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Eminem Reignites His Rage With 'Music to Be Murdered By'

It became easy to hate on Eminem going into the 2010s. Starting with 2009’s Relapse, his first album in five years after taking time off to recover from drug addiction, the Detroit legend’s peerless mic wizardry became increasingly overshadowed by plodding production and below-the-belt potshots at pop stars. Never mind that that album contained some of Em’s most pristine, conceptually-driven bars; to a maturing fan base, the retreads of previous themes and a liberally-employed new accent missed the mark. And though Recovery seemed to be just that for him, culminating in some noteworthy hits like the Rihanna-assisted “Love the Way You Lie,” Marshall Mathers spent the rest of the last decade releasing a series of uninspiring missteps leading up to 2017’s forgettable Revival. Fortunately, Music to Be Murdered By is an ably produced late-career triumph, with some of Eminem’s most poignant and exquisitely crafted lyrics in in recent memory.

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“Cause, see, they call me a menace and if the shoe fits, I'll wear it. But if it don't, then y'all will swallow the truth, grin and bear it” #Renegade #MusicToBeMurderedBy pic.twitter.com/2aIFk2kz8a

— Marshall Mathers (@Eminem) January 23, 2020

But those revitalized hijinks of Em’s soon give way to some of the headier material that one one would expect on such a darkly-themed project. “You Gon’ Learn,” with a guest spot from Royce da 5’9”, is a moving meditation on the inevitability of struggle. Whereas his longtime friend recalls his past with alcoholism, Marshall ruminates on the existential dilemma of being white and poor in a Chocolate City: “Didn't have knots, I was so broke/On my last rock, for my slingshot/Better haul ass, don't be no slow poke/Through the tall grass, run your ass off/Oh no, got your pants caught on the fence post/Getting chased, by them Jackboys.” These sepia-toned snapshots, emboldened by world-weary synths and hard snares, bristle with a fuming blue-collar furor, reminding us once again of Em’s remarkable triumphs over adversity.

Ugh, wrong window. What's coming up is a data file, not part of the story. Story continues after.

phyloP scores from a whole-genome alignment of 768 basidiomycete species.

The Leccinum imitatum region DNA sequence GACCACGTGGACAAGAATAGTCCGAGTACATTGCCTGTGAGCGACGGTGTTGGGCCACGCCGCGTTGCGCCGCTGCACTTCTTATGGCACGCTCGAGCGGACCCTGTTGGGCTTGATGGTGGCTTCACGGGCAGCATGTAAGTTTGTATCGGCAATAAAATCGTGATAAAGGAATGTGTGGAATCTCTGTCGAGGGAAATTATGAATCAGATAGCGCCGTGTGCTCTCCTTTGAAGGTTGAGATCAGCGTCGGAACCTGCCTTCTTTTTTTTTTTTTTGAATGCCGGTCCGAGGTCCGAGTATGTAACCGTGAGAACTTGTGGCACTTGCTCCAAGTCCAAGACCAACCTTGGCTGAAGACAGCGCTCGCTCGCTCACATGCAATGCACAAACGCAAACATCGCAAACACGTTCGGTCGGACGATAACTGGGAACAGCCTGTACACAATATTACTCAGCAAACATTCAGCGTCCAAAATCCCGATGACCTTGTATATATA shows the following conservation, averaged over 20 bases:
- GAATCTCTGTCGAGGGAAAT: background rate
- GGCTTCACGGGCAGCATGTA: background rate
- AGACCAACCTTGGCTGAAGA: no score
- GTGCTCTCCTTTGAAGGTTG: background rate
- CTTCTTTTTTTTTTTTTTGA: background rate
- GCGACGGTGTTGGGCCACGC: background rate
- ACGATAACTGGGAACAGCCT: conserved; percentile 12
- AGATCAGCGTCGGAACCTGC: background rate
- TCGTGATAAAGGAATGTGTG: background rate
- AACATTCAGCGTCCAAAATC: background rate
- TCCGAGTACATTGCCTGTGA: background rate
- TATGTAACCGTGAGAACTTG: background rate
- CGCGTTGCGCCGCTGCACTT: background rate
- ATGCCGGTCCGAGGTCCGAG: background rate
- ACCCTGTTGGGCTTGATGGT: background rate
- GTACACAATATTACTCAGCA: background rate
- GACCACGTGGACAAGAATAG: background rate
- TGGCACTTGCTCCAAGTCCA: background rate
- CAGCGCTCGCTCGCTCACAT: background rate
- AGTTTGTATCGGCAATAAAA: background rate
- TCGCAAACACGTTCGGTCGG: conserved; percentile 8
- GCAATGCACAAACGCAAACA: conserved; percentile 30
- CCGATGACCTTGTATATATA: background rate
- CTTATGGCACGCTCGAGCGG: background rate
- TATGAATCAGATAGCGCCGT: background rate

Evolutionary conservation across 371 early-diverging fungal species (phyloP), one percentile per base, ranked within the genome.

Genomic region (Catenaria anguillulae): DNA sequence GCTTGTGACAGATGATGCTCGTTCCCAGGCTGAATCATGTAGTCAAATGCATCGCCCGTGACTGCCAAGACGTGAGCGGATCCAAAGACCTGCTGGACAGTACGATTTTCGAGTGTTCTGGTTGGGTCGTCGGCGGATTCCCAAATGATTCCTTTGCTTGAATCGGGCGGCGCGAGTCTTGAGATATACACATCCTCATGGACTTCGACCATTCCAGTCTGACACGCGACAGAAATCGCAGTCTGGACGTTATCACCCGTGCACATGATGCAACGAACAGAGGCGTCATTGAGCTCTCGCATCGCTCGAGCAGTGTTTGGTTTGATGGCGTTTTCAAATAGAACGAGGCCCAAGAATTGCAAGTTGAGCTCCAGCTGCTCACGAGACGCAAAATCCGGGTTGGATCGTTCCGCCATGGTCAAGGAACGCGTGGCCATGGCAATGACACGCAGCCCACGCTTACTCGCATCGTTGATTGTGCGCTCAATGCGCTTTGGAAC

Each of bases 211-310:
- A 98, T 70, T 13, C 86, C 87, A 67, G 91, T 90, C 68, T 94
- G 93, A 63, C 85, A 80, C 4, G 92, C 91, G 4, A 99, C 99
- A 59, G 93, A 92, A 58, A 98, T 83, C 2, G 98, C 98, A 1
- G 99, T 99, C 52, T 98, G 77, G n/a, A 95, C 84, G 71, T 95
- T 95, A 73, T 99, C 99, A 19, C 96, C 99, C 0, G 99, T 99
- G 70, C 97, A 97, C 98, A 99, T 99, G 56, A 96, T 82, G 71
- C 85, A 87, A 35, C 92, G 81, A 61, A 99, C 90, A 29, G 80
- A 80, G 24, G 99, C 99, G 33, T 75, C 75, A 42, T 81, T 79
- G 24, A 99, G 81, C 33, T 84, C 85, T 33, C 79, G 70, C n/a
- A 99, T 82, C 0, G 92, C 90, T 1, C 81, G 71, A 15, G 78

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That eye-of-the-tiger ferocity is, thankfully, flexed on “Little Engine,” which revisits the zany worldview introduced on his debut some 20 years ago with bars like, “I'm still the one that your parents hate/I’m in your house eatin' carrot-cake/While I sit there and wait and I marinate/I'm irritated, you 'bout to meet a scary fate/And come home to find yourself starin' straight into a fuckin' barrel like Sharon Tate.” Elsewhere, “Marsh” mines a similarly combative mode while showcasing more breathtaking internal rhymes: “A pad and pen'll be great, but a napkin'll do/Return of the whack sicko/Head spinnin' like Invisibl Skratch Piklz/Yeah, Shady's back, see the bat signal.”

But it’s “I Will,” which boasts the remaining Slaughterhouse members, that marks his newfound penchant for score settling. Here, instead of coming for R&B songstresses who are for the most part defenseless against him, Eminem trains his sights, finally, on someone who’s fit for the smoke. In a blistering swipe at former Brand Nubian and frequent VladTV affiliate Lord Jamar, he observes: “Yeah, your group was off the chain, but you were the weakest link.” If it seems like presumption to go at one of the culture’s pioneers like that, it’s thanks to a buildup of bad vibes that have long been brewing between the two. It’s a sentiment he echoes in the aforementioned “Lock It Up,” where he addresses the proverbial elephant in the room, regarding Joe Budden’s exit from Slaughterhouse, degradingly referring to the podcast host as “Trader Joe.” Eminem doesn’t merely get mad here; with Music to Be Murdered By, he also gets even.